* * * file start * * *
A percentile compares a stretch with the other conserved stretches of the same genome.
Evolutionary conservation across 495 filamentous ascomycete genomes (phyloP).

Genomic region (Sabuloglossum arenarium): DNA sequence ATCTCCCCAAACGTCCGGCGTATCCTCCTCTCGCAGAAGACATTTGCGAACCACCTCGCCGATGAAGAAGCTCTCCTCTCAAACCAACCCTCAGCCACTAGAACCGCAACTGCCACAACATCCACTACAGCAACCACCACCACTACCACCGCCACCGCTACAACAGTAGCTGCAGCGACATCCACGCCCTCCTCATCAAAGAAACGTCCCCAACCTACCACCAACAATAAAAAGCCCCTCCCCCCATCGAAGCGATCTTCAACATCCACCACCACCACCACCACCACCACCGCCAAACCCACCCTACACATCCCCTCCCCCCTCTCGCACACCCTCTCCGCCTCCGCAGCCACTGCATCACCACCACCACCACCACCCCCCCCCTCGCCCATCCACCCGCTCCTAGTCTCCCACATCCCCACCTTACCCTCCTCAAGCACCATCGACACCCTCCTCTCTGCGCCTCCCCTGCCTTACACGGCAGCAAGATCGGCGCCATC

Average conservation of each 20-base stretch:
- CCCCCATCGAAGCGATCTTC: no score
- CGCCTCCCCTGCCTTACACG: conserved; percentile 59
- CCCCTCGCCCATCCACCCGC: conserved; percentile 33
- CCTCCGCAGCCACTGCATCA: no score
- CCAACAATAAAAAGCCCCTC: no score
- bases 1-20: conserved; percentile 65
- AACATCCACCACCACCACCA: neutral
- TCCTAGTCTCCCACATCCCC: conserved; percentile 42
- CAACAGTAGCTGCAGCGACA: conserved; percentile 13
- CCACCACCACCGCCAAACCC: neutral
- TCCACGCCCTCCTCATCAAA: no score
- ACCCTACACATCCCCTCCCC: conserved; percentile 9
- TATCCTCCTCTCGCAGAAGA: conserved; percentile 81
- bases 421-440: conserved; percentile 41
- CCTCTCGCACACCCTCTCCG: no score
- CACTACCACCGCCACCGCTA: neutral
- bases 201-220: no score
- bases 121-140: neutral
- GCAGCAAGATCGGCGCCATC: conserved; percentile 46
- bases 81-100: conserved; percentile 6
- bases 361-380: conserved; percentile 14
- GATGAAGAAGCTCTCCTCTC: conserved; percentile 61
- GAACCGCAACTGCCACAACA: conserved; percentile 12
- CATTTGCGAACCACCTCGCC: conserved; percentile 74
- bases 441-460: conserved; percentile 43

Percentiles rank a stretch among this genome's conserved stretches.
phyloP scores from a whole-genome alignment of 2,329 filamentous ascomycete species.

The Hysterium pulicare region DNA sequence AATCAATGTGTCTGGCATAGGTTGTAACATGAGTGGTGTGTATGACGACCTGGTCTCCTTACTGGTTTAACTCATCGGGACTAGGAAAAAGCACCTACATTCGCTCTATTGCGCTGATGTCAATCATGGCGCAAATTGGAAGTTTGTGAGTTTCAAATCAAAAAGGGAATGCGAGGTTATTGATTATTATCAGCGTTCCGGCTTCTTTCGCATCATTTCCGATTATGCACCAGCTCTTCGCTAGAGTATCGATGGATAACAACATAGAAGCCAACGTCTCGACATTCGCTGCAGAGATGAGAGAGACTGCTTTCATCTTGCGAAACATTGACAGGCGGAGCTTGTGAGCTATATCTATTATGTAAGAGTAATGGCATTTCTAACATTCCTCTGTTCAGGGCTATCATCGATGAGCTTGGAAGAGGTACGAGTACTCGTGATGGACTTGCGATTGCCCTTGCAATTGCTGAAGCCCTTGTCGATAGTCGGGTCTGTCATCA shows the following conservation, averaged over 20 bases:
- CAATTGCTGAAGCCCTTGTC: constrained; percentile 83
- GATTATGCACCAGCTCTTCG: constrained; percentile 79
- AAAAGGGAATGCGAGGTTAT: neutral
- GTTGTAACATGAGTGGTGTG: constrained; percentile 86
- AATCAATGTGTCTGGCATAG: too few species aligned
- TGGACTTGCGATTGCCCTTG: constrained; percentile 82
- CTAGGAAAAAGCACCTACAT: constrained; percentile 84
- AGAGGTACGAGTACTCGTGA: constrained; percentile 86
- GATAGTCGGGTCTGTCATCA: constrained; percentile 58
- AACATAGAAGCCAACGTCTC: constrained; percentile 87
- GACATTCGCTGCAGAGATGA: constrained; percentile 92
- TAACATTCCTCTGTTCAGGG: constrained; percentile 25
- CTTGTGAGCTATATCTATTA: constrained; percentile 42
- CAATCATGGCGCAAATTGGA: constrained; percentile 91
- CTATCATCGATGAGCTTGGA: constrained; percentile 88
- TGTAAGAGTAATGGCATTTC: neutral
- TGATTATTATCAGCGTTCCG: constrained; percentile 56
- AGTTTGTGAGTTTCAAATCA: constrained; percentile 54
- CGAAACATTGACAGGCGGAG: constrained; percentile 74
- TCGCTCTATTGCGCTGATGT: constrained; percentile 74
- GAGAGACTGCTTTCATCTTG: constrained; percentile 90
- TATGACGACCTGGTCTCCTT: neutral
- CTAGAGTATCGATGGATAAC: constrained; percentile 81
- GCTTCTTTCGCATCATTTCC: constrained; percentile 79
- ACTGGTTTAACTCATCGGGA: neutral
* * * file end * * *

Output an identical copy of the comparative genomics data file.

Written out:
A percentile compares a stretch with the other conserved stretches of the same genome.
Evolutionary conservation across 495 filamentous ascomycete genomes (phyloP).

Genomic region (Sabuloglossum arenarium): DNA sequence ATCTCCCCAAACGTCCGGCGTATCCTCCTCTCGCAGAAGACATTTGCGAACCACCTCGCCGATGAAGAAGCTCTCCTCTCAAACCAACCCTCAGCCACTAGAACCGCAACTGCCACAACATCCACTACAGCAACCACCACCACTACCACCGCCACCGCTACAACAGTAGCTGCAGCGACATCCACGCCCTCCTCATCAAAGAAACGTCCCCAACCTACCACCAACAATAAAAAGCCCCTCCCCCCATCGAAGCGATCTTCAACATCCACCACCACCACCACCACCACCACCGCCAAACCCACCCTACACATCCCCTCCCCCCTCTCGCACACCCTCTCCGCCTCCGCAGCCACTGCATCACCACCACCACCACCACCCCCCCCCTCGCCCATCCACCCGCTCCTAGTCTCCCACATCCCCACCTTACCCTCCTCAAGCACCATCGACACCCTCCTCTCTGCGCCTCCCCTGCCTTACACGGCAGCAAGATCGGCGCCATC

Average conservation of each 20-base stretch:
- CCCCCATCGAAGCGATCTTC: no score
- CGCCTCCCCTGCCTTACACG: conserved; percentile 59
- CCCCTCGCCCATCCACCCGC: conserved; percentile 33
- CCTCCGCAGCCACTGCATCA: no score
- CCAACAATAAAAAGCCCCTC: no score
- bases 1-20: conserved; percentile 65
- AACATCCACCACCACCACCA: neutral
- TCCTAGTCTCCCACATCCCC: conserved; percentile 42
- CAACAGTAGCTGCAGCGACA: conserved; percentile 13
- CCACCACCACCGCCAAACCC: neutral
- TCCACGCCCTCCTCATCAAA: no score
- ACCCTACACATCCCCTCCCC: conserved; percentile 9
- TATCCTCCTCTCGCAGAAGA: conserved; percentile 81
- bases 421-440: conserved; percentile 41
- CCTCTCGCACACCCTCTCCG: no score
- CACTACCACCGCCACCGCTA: neutral
- bases 201-220: no score
- bases 121-140: neutral
- GCAGCAAGATCGGCGCCATC: conserved; percentile 46
- bases 81-100: conserved; percentile 6
- bases 361-380: conserved; percentile 14
- GATGAAGAAGCTCTCCTCTC: conserved; percentile 61
- GAACCGCAACTGCCACAACA: conserved; percentile 12
- CATTTGCGAACCACCTCGCC: conserved; percentile 74
- bases 441-460: conserved; percentile 43

Percentiles rank a stretch among this genome's conserved stretches.
phyloP scores from a whole-genome alignment of 2,329 filamentous ascomycete species.

The Hysterium pulicare region DNA sequence AATCAATGTGTCTGGCATAGGTTGTAACATGAGTGGTGTGTATGACGACCTGGTCTCCTTACTGGTTTAACTCATCGGGACTAGGAAAAAGCACCTACATTCGCTCTATTGCGCTGATGTCAATCATGGCGCAAATTGGAAGTTTGTGAGTTTCAAATCAAAAAGGGAATGCGAGGTTATTGATTATTATCAGCGTTCCGGCTTCTTTCGCATCATTTCCGATTATGCACCAGCTCTTCGCTAGAGTATCGATGGATAACAACATAGAAGCCAACGTCTCGACATTCGCTGCAGAGATGAGAGAGACTGCTTTCATCTTGCGAAACATTGACAGGCGGAGCTTGTGAGCTATATCTATTATGTAAGAGTAATGGCATTTCTAACATTCCTCTGTTCAGGGCTATCATCGATGAGCTTGGAAGAGGTACGAGTACTCGTGATGGACTTGCGATTGCCCTTGCAATTGCTGAAGCCCTTGTCGATAGTCGGGTCTGTCATCA shows the following conservation, averaged over 20 bases:
- CAATTGCTGAAGCCCTTGTC: constrained; percentile 83
- GATTATGCACCAGCTCTTCG: constrained; percentile 79
- AAAAGGGAATGCGAGGTTAT: neutral
- GTTGTAACATGAGTGGTGTG: constrained; percentile 86
- AATCAATGTGTCTGGCATAG: too few species aligned
- TGGACTTGCGATTGCCCTTG: constrained; percentile 82
- CTAGGAAAAAGCACCTACAT: constrained; percentile 84
- AGAGGTACGAGTACTCGTGA: constrained; percentile 86
- GATAGTCGGGTCTGTCATCA: constrained; percentile 58
- AACATAGAAGCCAACGTCTC: constrained; percentile 87
- GACATTCGCTGCAGAGATGA: constrained; percentile 92
- TAACATTCCTCTGTTCAGGG: constrained; percentile 25
- CTTGTGAGCTATATCTATTA: constrained; percentile 42
- CAATCATGGCGCAAATTGGA: constrained; percentile 91
- CTATCATCGATGAGCTTGGA: constrained; percentile 88
- TGTAAGAGTAATGGCATTTC: neutral
- TGATTATTATCAGCGTTCCG: constrained; percentile 56
- AGTTTGTGAGTTTCAAATCA: constrained; percentile 54
- CGAAACATTGACAGGCGGAG: constrained; percentile 74
- TCGCTCTATTGCGCTGATGT: constrained; percentile 74
- GAGAGACTGCTTTCATCTTG: constrained; percentile 90
- TATGACGACCTGGTCTCCTT: neutral
- CTAGAGTATCGATGGATAAC: constrained; percentile 81
- GCTTCTTTCGCATCATTTCC: constrained; percentile 79
- ACTGGTTTAACTCATCGGGA: neutral